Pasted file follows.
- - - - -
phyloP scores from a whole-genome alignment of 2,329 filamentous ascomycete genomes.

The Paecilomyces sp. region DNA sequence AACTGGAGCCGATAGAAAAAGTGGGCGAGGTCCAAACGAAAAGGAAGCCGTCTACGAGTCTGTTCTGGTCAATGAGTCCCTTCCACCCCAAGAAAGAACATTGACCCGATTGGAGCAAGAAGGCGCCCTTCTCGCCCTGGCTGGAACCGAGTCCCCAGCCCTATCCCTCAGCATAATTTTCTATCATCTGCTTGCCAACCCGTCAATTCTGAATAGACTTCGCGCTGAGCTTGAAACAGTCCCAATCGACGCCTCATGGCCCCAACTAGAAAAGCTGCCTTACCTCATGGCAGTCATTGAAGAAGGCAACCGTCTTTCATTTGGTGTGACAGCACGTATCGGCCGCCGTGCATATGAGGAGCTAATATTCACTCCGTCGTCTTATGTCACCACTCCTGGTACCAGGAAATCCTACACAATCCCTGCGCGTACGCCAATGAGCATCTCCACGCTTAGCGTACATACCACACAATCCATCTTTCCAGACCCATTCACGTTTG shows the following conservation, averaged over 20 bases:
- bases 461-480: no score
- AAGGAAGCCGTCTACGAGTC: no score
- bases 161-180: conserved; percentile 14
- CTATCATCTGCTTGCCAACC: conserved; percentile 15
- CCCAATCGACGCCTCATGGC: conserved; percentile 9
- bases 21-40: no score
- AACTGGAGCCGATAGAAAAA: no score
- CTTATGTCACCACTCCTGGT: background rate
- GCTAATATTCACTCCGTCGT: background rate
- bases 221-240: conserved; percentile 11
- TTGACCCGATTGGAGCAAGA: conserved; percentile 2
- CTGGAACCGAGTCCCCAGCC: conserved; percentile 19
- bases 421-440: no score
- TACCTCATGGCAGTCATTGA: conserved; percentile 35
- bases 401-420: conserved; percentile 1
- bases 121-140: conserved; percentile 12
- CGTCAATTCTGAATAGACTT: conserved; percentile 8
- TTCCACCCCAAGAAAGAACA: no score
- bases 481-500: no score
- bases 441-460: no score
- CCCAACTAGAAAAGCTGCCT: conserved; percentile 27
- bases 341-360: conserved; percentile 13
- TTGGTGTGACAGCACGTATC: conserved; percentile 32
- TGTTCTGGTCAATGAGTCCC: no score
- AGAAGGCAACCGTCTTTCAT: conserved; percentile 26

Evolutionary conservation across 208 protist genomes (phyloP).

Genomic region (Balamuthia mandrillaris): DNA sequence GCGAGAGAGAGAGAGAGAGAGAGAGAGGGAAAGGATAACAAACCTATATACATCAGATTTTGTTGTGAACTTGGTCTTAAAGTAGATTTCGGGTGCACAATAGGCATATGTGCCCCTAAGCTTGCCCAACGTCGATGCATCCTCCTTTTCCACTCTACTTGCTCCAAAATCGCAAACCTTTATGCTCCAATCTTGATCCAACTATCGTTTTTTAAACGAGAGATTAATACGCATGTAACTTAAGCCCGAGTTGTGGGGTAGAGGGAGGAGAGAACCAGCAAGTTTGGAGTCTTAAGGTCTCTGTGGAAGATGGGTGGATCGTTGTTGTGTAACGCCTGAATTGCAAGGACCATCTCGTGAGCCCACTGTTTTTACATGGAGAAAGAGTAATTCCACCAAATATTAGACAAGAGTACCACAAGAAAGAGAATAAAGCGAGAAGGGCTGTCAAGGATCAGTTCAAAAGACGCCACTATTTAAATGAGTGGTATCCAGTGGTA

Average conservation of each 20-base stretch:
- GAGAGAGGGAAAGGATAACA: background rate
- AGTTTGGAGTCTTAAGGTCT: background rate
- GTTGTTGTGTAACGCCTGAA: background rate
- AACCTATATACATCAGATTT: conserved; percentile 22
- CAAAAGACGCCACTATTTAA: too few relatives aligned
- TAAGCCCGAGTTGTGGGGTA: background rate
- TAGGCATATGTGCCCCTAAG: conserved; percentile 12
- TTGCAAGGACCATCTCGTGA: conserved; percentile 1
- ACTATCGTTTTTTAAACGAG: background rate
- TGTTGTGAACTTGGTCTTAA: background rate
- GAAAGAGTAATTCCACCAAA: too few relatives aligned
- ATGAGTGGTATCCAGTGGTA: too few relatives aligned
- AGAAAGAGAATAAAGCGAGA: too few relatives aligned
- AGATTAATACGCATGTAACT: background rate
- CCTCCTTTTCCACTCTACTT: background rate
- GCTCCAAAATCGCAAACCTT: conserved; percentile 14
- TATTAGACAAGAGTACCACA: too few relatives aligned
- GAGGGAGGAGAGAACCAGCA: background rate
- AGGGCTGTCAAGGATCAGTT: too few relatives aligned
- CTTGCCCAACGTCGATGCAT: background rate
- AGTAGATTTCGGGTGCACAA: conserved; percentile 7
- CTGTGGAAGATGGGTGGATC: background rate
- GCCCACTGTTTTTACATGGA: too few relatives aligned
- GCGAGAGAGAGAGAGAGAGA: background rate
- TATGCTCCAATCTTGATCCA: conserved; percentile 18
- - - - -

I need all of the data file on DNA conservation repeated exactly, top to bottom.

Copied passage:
phyloP scores from a whole-genome alignment of 2,329 filamentous ascomycete genomes.

The Paecilomyces sp. region DNA sequence AACTGGAGCCGATAGAAAAAGTGGGCGAGGTCCAAACGAAAAGGAAGCCGTCTACGAGTCTGTTCTGGTCAATGAGTCCCTTCCACCCCAAGAAAGAACATTGACCCGATTGGAGCAAGAAGGCGCCCTTCTCGCCCTGGCTGGAACCGAGTCCCCAGCCCTATCCCTCAGCATAATTTTCTATCATCTGCTTGCCAACCCGTCAATTCTGAATAGACTTCGCGCTGAGCTTGAAACAGTCCCAATCGACGCCTCATGGCCCCAACTAGAAAAGCTGCCTTACCTCATGGCAGTCATTGAAGAAGGCAACCGTCTTTCATTTGGTGTGACAGCACGTATCGGCCGCCGTGCATATGAGGAGCTAATATTCACTCCGTCGTCTTATGTCACCACTCCTGGTACCAGGAAATCCTACACAATCCCTGCGCGTACGCCAATGAGCATCTCCACGCTTAGCGTACATACCACACAATCCATCTTTCCAGACCCATTCACGTTTG shows the following conservation, averaged over 20 bases:
- bases 461-480: no score
- AAGGAAGCCGTCTACGAGTC: no score
- bases 161-180: conserved; percentile 14
- CTATCATCTGCTTGCCAACC: conserved; percentile 15
- CCCAATCGACGCCTCATGGC: conserved; percentile 9
- bases 21-40: no score
- AACTGGAGCCGATAGAAAAA: no score
- CTTATGTCACCACTCCTGGT: background rate
- GCTAATATTCACTCCGTCGT: background rate
- bases 221-240: conserved; percentile 11
- TTGACCCGATTGGAGCAAGA: conserved; percentile 2
- CTGGAACCGAGTCCCCAGCC: conserved; percentile 19
- bases 421-440: no score
- TACCTCATGGCAGTCATTGA: conserved; percentile 35
- bases 401-420: conserved; percentile 1
- bases 121-140: conserved; percentile 12
- CGTCAATTCTGAATAGACTT: conserved; percentile 8
- TTCCACCCCAAGAAAGAACA: no score
- bases 481-500: no score
- bases 441-460: no score
- CCCAACTAGAAAAGCTGCCT: conserved; percentile 27
- bases 341-360: conserved; percentile 13
- TTGGTGTGACAGCACGTATC: conserved; percentile 32
- TGTTCTGGTCAATGAGTCCC: no score
- AGAAGGCAACCGTCTTTCAT: conserved; percentile 26

Evolutionary conservation across 208 protist genomes (phyloP).

Genomic region (Balamuthia mandrillaris): DNA sequence GCGAGAGAGAGAGAGAGAGAGAGAGAGGGAAAGGATAACAAACCTATATACATCAGATTTTGTTGTGAACTTGGTCTTAAAGTAGATTTCGGGTGCACAATAGGCATATGTGCCCCTAAGCTTGCCCAACGTCGATGCATCCTCCTTTTCCACTCTACTTGCTCCAAAATCGCAAACCTTTATGCTCCAATCTTGATCCAACTATCGTTTTTTAAACGAGAGATTAATACGCATGTAACTTAAGCCCGAGTTGTGGGGTAGAGGGAGGAGAGAACCAGCAAGTTTGGAGTCTTAAGGTCTCTGTGGAAGATGGGTGGATCGTTGTTGTGTAACGCCTGAATTGCAAGGACCATCTCGTGAGCCCACTGTTTTTACATGGAGAAAGAGTAATTCCACCAAATATTAGACAAGAGTACCACAAGAAAGAGAATAAAGCGAGAAGGGCTGTCAAGGATCAGTTCAAAAGACGCCACTATTTAAATGAGTGGTATCCAGTGGTA

Average conservation of each 20-base stretch:
- GAGAGAGGGAAAGGATAACA: background rate
- AGTTTGGAGTCTTAAGGTCT: background rate
- GTTGTTGTGTAACGCCTGAA: background rate
- AACCTATATACATCAGATTT: conserved; percentile 22
- CAAAAGACGCCACTATTTAA: too few relatives aligned
- TAAGCCCGAGTTGTGGGGTA: background rate
- TAGGCATATGTGCCCCTAAG: conserved; percentile 12
- TTGCAAGGACCATCTCGTGA: conserved; percentile 1
- ACTATCGTTTTTTAAACGAG: background rate
- TGTTGTGAACTTGGTCTTAA: background rate
- GAAAGAGTAATTCCACCAAA: too few relatives aligned
- ATGAGTGGTATCCAGTGGTA: too few relatives aligned
- AGAAAGAGAATAAAGCGAGA: too few relatives aligned
- AGATTAATACGCATGTAACT: background rate
- CCTCCTTTTCCACTCTACTT: background rate
- GCTCCAAAATCGCAAACCTT: conserved; percentile 14
- TATTAGACAAGAGTACCACA: too few relatives aligned
- GAGGGAGGAGAGAACCAGCA: background rate
- AGGGCTGTCAAGGATCAGTT: too few relatives aligned
- CTTGCCCAACGTCGATGCAT: background rate
- AGTAGATTTCGGGTGCACAA: conserved; percentile 7
- CTGTGGAAGATGGGTGGATC: background rate
- GCCCACTGTTTTTACATGGA: too few relatives aligned
- GCGAGAGAGAGAGAGAGAGA: background rate
- TATGCTCCAATCTTGATCCA: conserved; percentile 18